The Beauty of the Research-Funded Option-Based Acquisition

Posted by on Feb 3, 2012

Gone are the days of the once-commonplace $300M acquisition post-Phase II.  At least mostly gone.  Now, more than ever, pharma are buying small biotechnology companies only after paying the biotechs to do more research – research that the pharma specify, and in some cases, control.  And even then, the buy-out terms are pre-negotiated before the first dollar of research funding goes in.  This is the age of the research-funded option-based acquisition.

Take Pfizer’s late 2010 deal with LPath: $14M up-front, plus shared expenses on Phase I and II, followed by an option to acquire the lead program for just under $500M in total if further milestones are met.

Sure, there are still a few acquisitions here and there more representative of the days of old.  Take Amira, for instance, acquired in 2011 by Bristol Myers Squibb for $325M up-front plus a potential earnout of $150M.  I can even accept some of the arguments that big pharma may be more willing to buy with up-front dollars in 2012:  patent cliffs loom even closer, the big pharma to big pharma merger dust is settling, R&D remains unproductive, and there is cash to be spent after having largely sat on the sidelines for the past couple of years.

But there are many reasons on both sides of the fence why option deals are becoming more popular.  Most of these reasons are underappreciated, and some are even surprising.

First, and most obvious, option-based deals diminish risk for the acquirer.  Why shell out $100M for a program that will fail in the next clinical trial?  Plain old milestone-based acquisitions may offset some risk, but unlike funded research deals, they don’t give the potential acquirer a flavor for the asset, or a flavor for the management team and style that brought the asset to where it is today.  Both could be important.  How many times have you had buyer’s remorse after finding out something bad that decides to reveal itself a day or two after the purchase instead of during the weeks or months you spent in diligence?  There’s a reason for this.  Once you start paying for research, you become part of the company in some way, and people tell you things you didn’t know before.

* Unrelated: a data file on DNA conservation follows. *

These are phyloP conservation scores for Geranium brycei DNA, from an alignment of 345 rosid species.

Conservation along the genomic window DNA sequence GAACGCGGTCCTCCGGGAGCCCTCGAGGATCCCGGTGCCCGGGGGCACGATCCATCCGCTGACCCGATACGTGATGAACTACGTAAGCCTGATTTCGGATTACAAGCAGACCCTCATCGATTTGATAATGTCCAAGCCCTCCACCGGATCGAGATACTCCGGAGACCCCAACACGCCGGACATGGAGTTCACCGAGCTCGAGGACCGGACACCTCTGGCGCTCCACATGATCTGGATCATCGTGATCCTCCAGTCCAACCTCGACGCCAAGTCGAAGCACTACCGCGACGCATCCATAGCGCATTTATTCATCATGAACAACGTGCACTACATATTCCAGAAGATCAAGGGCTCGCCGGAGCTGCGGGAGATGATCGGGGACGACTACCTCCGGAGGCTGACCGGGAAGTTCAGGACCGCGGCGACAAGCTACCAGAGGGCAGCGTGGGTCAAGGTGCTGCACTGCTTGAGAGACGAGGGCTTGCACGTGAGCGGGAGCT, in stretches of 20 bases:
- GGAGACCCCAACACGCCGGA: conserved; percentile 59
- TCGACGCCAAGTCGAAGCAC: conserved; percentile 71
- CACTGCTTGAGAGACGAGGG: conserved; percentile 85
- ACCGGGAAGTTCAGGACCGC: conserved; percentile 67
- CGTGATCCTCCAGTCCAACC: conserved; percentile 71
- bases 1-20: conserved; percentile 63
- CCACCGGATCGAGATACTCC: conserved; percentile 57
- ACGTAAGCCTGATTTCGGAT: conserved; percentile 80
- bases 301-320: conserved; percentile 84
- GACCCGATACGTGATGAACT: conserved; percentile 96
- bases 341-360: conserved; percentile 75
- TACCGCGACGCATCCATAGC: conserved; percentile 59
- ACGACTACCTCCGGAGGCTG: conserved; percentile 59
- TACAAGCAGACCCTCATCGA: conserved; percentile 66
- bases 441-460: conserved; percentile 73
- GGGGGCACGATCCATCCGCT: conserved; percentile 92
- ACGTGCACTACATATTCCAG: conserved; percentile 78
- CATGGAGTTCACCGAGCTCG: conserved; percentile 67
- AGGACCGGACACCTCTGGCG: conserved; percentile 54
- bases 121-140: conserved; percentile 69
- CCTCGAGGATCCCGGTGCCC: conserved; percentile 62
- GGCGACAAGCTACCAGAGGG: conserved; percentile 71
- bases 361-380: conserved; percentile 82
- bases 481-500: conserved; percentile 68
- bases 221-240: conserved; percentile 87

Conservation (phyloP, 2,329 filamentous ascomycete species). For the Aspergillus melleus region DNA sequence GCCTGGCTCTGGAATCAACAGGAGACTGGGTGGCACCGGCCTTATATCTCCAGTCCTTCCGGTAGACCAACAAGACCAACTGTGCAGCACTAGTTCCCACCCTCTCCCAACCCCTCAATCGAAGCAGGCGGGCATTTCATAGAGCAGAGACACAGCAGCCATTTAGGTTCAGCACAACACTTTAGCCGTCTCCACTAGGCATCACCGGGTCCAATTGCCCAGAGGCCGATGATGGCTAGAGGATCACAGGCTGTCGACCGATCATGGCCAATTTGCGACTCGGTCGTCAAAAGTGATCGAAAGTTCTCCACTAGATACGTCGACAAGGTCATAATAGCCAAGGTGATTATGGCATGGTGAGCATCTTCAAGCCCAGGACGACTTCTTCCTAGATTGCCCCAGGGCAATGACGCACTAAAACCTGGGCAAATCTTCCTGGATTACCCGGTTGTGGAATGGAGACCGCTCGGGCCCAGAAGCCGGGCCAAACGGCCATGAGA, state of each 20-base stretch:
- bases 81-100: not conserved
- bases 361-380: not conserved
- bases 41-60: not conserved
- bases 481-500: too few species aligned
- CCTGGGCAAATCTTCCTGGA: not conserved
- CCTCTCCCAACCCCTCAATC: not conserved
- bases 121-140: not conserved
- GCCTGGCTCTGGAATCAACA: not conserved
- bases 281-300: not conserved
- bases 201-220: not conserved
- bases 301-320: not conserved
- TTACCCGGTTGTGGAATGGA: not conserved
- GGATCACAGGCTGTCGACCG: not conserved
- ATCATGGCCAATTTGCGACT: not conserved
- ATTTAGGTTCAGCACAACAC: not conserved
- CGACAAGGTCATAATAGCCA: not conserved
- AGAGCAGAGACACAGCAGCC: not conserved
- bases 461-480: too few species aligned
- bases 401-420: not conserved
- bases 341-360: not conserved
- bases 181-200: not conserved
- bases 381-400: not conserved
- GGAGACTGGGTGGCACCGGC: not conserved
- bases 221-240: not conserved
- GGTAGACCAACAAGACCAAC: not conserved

In many cases, the tiny option fees and often-shared research funding can come directly from the R&D budget of the big pharma, without having to draw down on business development reserves typically employed in larger deals.  This means that, in a sense, the money is already budgeted – it is already there if you will – and the deals can be done more quickly if senior management and boards of directors don’t have to weigh in heavily during the deal process.  Said another way, if only the big pharma R&D group buys in to the technology and agrees to share the R&D budget, that may be enough.

My suspicion is that it is easier for a big pharma to close on an acquisition via a research-funded buy-out option.  Imagine approaching your senior management telling them that you’ve worked together with this company for a couple of years, that the relationship is good, that the data has panned out well, and that you’ve done all this with small dollars.  Seems to me it would be harder to say no to this, whereas it would be easier to say no at the end of a fast-paced auction process that began two weeks ago.